The port 63 extends from the guide member 60 and away from the lengthwise axis 11 of the powered medical device deployment system 10 and extends through the slot 35 defined by the housing 16. The second lumen 64 extends through the port 63 and is in communication with the first lumen 61 such that the junction between the first lumen 61 and the second lumen 64 is disposed distal to the distal end 49 of the sheath 20. Alternatively, the junction between the first lumen and the second lumen can be defined between the proximal end and the distal end of the sheath. In this embodiment, the sheath can define an opening that provides access to the lumen defined by the sheath and can optionally include a sealing member on the proximal end of the sheath. The second lumen 64 is disposed on an axis 67 that extends through the slot 35 defined by the housing 16. Alternative embodiments can include a port that does not extend through the slot defined by a housing such that the entire port is disposed within the chamber defined by the housing. In these alternative embodiments, the second lumen can be defined on an axis that extends through the slot defined by the housing.

The flush port 22 can be attached to the sheath 20 using any suitable technique or method, and skilled artisans will be able to select a suitable technique or method to attach a flush port to a sheath according to a particular embodiment based on various considerations, including the material(s) that forms the sheath and/or flush port. Example techniques and methods considered suitable to attach a sheath to a flush port include using mechanical connections, threaded connections, welding, fusing (e.g., heat fusing), using adhesives, and any other technique or method considered suitable for a particular application.

The flush port 22 can be formed of any suitable material and using any suitable manufacturing technique, and skilled artisans will be able to select a suitable material and technique to form a flush port according to a particular embodiment based on various considerations, including the material(s) that forms the cannula and/or sheath of an embodiment. Example materials considered suitable to form a flush port include biocompatible materials, materials that can be made biocompatible, metals such as stainless steel, titanium, nickel-titanium alloys, polymers, polyethylene, polyvinyl chloride, polystyrene, and any other material considered suitable for a particular embodiment. Example techniques considered suitable to form a flush port include injection molding, casting, and any other technique considered suitable for a particular application. In the embodiment illustrated, the flush port 22 is formed of a first material and the sealing member 59 is formed of a second material that is the same as, or different from, the first material but is relatively more flexible than the first material. However, a sealing member can alternatively be formed of a material that has the same flexibility as the material that forms the flush port.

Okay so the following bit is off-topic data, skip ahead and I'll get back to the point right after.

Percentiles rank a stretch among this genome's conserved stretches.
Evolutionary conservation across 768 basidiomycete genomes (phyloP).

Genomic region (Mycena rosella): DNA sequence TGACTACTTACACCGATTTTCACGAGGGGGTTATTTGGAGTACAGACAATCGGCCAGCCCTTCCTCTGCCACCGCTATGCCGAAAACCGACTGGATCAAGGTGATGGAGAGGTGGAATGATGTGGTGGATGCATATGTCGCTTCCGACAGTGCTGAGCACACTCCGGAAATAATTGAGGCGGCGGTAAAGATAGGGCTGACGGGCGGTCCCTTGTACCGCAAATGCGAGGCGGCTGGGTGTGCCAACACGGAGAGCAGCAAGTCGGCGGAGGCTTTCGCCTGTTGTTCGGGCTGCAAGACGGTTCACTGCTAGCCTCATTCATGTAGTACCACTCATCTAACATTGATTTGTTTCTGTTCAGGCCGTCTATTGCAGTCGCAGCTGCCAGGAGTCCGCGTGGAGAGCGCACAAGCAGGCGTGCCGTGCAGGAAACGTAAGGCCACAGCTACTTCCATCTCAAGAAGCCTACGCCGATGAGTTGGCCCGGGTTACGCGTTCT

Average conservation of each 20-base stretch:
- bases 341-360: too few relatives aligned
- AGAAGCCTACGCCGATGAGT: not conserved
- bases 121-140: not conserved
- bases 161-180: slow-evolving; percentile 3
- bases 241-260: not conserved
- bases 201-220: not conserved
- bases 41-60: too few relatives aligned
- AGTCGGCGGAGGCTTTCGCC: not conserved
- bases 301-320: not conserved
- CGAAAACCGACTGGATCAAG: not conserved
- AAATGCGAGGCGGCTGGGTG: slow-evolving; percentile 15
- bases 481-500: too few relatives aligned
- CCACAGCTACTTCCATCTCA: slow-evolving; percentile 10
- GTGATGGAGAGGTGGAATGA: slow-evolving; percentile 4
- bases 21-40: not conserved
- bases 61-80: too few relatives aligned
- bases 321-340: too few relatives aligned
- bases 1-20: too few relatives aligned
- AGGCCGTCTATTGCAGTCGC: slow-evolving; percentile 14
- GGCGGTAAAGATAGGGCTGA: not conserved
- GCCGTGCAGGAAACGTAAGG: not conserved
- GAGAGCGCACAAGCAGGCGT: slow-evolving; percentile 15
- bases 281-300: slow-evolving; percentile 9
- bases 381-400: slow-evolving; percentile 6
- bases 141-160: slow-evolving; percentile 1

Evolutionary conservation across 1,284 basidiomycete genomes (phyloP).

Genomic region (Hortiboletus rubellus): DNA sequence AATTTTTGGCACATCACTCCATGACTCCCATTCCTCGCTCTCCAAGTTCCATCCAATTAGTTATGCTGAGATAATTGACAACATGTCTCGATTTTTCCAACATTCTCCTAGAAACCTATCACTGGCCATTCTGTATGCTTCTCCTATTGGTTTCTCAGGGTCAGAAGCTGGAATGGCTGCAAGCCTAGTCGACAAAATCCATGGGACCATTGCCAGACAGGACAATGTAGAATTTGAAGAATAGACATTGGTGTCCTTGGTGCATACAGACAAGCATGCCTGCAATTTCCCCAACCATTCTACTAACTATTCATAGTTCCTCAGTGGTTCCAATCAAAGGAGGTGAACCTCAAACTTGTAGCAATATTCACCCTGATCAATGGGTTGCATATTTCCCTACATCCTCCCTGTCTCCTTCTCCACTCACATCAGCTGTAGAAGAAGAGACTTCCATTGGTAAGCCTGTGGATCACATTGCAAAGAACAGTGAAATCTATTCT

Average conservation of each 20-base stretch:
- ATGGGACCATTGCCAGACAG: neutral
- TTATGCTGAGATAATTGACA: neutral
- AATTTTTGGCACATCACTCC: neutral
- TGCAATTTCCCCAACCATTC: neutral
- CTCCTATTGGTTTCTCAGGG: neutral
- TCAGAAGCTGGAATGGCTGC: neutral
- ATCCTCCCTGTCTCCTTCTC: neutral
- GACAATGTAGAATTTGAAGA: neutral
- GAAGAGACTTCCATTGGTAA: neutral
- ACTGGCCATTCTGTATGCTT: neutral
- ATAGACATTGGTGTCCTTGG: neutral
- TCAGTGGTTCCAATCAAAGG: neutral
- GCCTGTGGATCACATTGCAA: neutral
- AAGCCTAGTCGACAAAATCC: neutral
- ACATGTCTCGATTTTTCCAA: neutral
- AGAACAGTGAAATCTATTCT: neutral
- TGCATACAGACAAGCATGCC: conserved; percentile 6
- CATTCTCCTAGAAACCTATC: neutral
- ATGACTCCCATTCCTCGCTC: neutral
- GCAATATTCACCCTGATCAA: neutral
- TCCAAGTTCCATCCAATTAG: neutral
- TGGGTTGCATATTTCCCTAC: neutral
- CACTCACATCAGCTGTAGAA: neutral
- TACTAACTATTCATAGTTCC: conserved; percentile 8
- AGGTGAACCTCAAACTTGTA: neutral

In the illustrated embodiment, the trigger 23 is disposed through the third opening 34 defined by the housing 16 and is partially disposed within the chamber 36. The trigger 23 is moveable between a first position and a second position. The trigger 23 has a proximal end 68, a distal end 69, a trigger body 70, a safety release 71, an idler wheel 72, and an axle 73. The trigger body 70 defines a passageway 74, a first protuberance 75 a, a second protuberance 75 b, a first recess 76 a, a second recess 76 b, a first pin 77 a, and a second pin 77 b.

The passageway 74 extends through the trigger body 70 such that a first end of the passageway 74 provides access to the environment exterior to the chamber 36 defined by the housing 16 and the second end of the passageway 74 is directed toward the recess 38 defined by the housing 16 when the trigger 23 is in the first position. The passageway 74 is sized and configured to receive a portion of the safety release 71 and provides a mechanism for retaining the safety release 71 on the flush port 22. As best illustrated in FIG. 8, each of the first protuberance 75 a and second protuberance 75 b extends away from the third opening 34 defined by the housing 16 a distance that is greater than the radius of the idler wheel 72. The first recess 76 a is defined on the first protuberance 75 a and is directed toward the second protuberance 75 b. The second recess 76 b is defined on the second protuberance 75 b and is directed toward the first protuberance 75 a.

In the embodiment illustrated, the safety release 71 is partially disposed within the passageway 74 defined by the trigger 23 and is moveable between a first position and a second position. The safety release 71 has a safety release body 78 that defines a locking member 79 and a protuberance 80 that extends from the locking member 79 at an angle. The safety release 71 is disposed within the passageway 74 defined by the trigger body 70 such that the protuberance 80 extends beyond the outer surface of the trigger 23, toward the environment exterior to the chamber 36, and can be manipulated by a user to move the safety release 71 between its first position and second position. In the first position, the protuberance 80 is disposed near the proximal end 68 of the trigger 23 and the locking member 79 extends beyond the outer surface of the trigger 23 and into the recess 38 defined by the housing 16. In the first position, the trigger 23 is prevented from moving into the chamber 36 beyond where the locking member 79 contacts the flange 37. In the second position, the protuberance 80 is disposed distal to the first position and the locking member 79 is free of the recess 38 defined by the housing 16. In the second position, the trigger 23 can be moved into the chamber 36 until the first and second pins 77 a, 77 b contact the end of the first and second tracks 39 a, 39 b. Alternative embodiments can omit the inclusion of a passageway (e.g., passageway 74) and a safety release (e.g., safety release 71). Optionally, a spring can be disposed between the safety release and the trigger body such that the safety release is biased toward its first position.